At this time of year many of us are invited to a multitude of events, be they business breakfasts, lunches, sundowners or full scale conferences. This week I’ve attended all formats, and next week looks to be no different.
In what was a high quality week, I was privileged to hear Fortescue Metals Group Chair and one of Australia’s billionaires Andrew Forrest speak passionately about his work with indigenous groups, particularly in implementing systems that provide real training and guaranteed jobs. “The way out of the cycle of drugs and alcohol is through a real paying job“, he implored. Facing 460 packed into the Hyatt, you could have heard a pin drop, it was electric. This was no ‘show for the cameras’, you could tell through the crackle in his voice, the fact he needed no notes, through the stories he told, the obvious deep connection he has with the community, that this came from the heart. Powerful stuff.
A day earlier I’d been at the CPA Congress and was one of the speakers. I had the ‘graveyard shift’ just after lunch on the last day. Timed to go on after me was Dan Gregory, he of Gruen Transfer fame. As we spoke for a while in the presenter’s room beforehand, I learned he had been a stand up comedian for a few years, so that explained his quick wit. Bounding onto stage at 3pm on the last afternoon of a 4-day accountants conference, he made the audience instantly come alive with his infectious enthusiasm, snappy one liners and sharp, strong and simple slides. Images, not words. Bright yellow background. Designed to be catchy, clear and be exactly what slides should be – a visual aid, not a crutch for the performer. A seasoned professional Dan.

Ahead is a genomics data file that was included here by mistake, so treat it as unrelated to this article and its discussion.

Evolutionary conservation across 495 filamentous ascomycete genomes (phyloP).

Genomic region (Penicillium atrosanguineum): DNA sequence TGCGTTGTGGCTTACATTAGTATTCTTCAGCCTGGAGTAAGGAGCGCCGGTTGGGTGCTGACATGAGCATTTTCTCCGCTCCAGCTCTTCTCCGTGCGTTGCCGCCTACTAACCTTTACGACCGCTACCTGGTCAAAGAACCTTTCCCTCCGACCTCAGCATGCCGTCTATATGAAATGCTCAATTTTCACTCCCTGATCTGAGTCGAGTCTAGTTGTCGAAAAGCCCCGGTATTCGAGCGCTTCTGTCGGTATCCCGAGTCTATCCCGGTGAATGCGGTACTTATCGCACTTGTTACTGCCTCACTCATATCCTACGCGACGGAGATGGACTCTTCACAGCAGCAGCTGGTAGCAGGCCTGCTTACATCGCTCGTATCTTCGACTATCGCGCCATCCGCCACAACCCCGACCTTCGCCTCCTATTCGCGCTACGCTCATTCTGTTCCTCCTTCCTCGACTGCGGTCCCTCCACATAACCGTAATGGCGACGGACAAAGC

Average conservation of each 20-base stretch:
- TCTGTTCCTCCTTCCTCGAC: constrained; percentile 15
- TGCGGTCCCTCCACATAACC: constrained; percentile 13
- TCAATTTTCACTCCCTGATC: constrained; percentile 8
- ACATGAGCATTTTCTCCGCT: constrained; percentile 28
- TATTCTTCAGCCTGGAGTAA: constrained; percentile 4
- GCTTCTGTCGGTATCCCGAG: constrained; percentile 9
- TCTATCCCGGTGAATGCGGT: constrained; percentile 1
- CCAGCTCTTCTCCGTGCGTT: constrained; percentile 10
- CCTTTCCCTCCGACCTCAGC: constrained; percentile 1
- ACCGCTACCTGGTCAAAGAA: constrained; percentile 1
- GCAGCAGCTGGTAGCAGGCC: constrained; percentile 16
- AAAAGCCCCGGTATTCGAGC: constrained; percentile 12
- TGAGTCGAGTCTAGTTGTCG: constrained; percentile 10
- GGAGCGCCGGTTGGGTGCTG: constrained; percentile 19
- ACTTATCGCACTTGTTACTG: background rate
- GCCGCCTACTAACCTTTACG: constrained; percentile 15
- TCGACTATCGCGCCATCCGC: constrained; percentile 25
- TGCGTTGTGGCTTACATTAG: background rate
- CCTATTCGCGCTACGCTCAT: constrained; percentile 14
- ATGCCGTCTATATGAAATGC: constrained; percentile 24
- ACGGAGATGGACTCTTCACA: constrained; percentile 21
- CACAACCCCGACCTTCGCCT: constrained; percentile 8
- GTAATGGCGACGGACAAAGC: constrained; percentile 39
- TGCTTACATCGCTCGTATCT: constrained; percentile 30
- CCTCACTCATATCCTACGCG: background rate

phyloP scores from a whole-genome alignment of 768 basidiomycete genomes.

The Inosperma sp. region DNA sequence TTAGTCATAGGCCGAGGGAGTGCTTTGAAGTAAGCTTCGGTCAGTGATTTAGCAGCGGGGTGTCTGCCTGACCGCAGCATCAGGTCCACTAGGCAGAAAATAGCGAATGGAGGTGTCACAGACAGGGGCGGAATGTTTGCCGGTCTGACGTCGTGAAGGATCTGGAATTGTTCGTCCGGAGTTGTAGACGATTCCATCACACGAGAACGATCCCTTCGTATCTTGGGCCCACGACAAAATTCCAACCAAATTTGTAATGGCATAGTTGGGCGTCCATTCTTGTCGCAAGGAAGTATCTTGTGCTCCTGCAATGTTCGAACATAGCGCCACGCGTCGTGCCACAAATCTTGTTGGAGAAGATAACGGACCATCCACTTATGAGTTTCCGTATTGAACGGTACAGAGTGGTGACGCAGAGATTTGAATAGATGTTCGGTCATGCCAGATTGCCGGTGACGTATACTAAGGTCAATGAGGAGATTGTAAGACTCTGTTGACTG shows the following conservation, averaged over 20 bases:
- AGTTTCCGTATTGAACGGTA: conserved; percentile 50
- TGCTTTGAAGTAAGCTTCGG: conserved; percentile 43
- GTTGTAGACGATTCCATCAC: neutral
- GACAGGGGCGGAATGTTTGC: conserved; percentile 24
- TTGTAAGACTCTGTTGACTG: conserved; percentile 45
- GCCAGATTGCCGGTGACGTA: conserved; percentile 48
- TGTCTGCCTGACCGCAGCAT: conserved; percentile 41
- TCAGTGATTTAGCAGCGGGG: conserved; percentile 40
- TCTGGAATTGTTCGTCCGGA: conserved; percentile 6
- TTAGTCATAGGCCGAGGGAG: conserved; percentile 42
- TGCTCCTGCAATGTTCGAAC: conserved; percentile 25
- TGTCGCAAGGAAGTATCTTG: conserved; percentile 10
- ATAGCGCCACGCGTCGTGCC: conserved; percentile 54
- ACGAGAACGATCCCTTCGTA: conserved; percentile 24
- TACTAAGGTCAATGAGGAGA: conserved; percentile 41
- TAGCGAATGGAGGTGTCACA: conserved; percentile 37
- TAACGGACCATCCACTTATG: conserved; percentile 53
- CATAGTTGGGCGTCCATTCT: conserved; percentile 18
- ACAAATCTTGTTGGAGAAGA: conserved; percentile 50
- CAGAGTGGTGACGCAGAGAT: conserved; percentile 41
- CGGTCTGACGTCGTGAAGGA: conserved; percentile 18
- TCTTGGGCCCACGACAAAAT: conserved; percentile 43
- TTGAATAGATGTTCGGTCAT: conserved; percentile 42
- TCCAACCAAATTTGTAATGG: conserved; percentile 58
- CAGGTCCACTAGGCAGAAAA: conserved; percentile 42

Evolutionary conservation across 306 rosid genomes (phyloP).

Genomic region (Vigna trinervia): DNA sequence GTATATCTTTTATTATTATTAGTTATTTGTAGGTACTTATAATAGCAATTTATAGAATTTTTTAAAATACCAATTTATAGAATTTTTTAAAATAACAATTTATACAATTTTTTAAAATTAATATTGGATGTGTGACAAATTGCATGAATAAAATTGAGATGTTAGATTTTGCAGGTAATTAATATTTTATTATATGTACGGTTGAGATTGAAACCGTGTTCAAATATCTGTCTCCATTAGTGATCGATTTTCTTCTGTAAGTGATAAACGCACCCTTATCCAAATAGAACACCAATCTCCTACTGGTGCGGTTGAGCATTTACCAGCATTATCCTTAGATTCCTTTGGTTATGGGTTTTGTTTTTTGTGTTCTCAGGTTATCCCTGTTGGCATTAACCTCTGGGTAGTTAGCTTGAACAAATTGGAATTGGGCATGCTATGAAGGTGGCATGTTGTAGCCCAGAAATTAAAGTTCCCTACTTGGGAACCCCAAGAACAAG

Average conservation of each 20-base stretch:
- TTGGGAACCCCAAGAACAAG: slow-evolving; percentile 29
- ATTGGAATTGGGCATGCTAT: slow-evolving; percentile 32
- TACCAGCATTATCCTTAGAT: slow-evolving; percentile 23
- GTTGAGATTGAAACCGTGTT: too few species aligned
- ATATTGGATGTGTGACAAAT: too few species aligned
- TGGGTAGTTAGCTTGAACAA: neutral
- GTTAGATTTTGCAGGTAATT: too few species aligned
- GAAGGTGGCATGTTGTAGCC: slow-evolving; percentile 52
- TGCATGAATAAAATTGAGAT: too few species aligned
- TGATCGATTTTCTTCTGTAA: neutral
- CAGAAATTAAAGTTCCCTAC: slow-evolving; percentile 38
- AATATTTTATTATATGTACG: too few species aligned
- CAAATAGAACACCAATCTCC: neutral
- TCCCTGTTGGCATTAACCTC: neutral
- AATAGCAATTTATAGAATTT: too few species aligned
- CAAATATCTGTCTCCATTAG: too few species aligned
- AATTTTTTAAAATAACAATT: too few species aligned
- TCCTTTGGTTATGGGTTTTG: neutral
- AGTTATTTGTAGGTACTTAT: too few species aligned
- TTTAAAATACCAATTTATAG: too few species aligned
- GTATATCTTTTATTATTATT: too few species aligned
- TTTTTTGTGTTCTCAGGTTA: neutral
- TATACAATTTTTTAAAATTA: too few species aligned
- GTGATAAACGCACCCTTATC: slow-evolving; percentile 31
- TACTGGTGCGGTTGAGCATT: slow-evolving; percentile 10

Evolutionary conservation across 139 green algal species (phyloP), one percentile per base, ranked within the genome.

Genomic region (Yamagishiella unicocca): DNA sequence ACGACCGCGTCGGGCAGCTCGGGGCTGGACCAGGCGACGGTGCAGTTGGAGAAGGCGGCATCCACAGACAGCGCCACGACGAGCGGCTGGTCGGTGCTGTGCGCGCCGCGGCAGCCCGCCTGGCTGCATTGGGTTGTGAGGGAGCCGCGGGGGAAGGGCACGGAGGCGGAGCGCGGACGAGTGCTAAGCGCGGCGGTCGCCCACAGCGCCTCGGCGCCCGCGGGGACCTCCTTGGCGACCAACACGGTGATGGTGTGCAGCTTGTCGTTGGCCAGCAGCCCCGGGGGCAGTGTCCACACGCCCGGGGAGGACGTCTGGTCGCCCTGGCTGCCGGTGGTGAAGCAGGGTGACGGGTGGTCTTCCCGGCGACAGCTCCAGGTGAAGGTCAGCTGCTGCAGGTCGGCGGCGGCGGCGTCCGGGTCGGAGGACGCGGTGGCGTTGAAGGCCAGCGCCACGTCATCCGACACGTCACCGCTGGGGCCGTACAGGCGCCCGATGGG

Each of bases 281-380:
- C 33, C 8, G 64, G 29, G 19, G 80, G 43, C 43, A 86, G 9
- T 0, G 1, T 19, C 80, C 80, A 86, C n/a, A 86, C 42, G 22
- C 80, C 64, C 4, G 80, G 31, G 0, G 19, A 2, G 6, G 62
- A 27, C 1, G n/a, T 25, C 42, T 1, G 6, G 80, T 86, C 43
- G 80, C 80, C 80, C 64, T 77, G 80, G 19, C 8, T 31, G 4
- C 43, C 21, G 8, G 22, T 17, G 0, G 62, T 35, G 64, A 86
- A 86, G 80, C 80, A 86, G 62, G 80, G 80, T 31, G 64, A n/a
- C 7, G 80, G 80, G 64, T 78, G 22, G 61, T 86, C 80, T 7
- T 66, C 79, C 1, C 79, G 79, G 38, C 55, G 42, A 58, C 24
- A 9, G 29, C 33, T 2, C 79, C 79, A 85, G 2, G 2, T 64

During the week I heard corporate adviser and Westpac Chair John Langoulant speak to a breakfast audience, Chris Baudia CEO of local startup GeoMoby speak of his journey to a tech audience and then a panel of successful business leaders speak to an exclusive club of 40 under 40 winners at KPMG at lunchtime. I can tell you there was not one dud speaker all week, but each had their own style. George Kailis was superb at the lunchtime function, becoming so impassioned at one stage that his pen shot out of his hand and across the stage.
It’s important I think to be able to talk in public, especially if you want to be a business leader. I had 13 years as a school teacher, so learned my craft at the chalkface. Fail, and you were eaten alive. It felt that way anyway. Probably a bit like stand up. I had some shockers I can tell you.
For those who aspire to hone their craft, go to as many networking events as you can. You can learn so much from the skilled practitioner. Passion is often the key communication tool. It’s hard to fake, and makes that emotional connection with the audience that is nearly always lacking in someone reading a script, or relying on powerpoint bullet points. As I’ve said before, tell stories. They are great conveyors of meaning.